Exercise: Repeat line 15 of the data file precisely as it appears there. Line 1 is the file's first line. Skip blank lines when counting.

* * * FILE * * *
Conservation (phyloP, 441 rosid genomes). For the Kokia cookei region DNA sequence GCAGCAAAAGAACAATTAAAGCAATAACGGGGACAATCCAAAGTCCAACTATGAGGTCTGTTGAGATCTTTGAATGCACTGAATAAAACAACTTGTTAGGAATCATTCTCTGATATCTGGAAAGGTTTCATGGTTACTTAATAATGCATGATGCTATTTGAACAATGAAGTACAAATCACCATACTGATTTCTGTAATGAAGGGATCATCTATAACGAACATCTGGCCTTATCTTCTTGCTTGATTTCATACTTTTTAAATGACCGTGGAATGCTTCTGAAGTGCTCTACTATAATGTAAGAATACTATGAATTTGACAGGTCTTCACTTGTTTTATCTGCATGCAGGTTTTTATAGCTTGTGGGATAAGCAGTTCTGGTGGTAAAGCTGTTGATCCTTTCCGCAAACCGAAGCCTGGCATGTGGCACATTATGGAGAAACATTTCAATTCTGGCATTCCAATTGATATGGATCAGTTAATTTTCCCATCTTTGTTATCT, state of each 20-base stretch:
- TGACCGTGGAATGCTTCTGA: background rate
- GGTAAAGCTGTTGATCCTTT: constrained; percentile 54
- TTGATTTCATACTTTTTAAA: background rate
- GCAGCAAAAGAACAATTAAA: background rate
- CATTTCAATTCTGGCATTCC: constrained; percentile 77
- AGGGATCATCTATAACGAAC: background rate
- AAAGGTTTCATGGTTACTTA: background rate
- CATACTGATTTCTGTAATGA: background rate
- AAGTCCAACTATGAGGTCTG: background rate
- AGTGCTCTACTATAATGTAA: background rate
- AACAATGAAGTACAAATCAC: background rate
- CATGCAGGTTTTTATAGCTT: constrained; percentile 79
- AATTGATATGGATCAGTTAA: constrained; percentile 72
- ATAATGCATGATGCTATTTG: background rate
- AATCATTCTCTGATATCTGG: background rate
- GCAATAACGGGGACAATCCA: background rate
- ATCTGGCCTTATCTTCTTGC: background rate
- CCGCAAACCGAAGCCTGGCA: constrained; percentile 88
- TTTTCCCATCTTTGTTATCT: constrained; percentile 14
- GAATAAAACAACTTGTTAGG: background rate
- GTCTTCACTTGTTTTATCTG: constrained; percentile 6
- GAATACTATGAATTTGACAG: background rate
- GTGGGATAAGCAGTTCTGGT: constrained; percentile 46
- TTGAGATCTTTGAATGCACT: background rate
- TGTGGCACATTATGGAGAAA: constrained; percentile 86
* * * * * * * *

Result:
- ATAATGCATGATGCTATTTG: background rate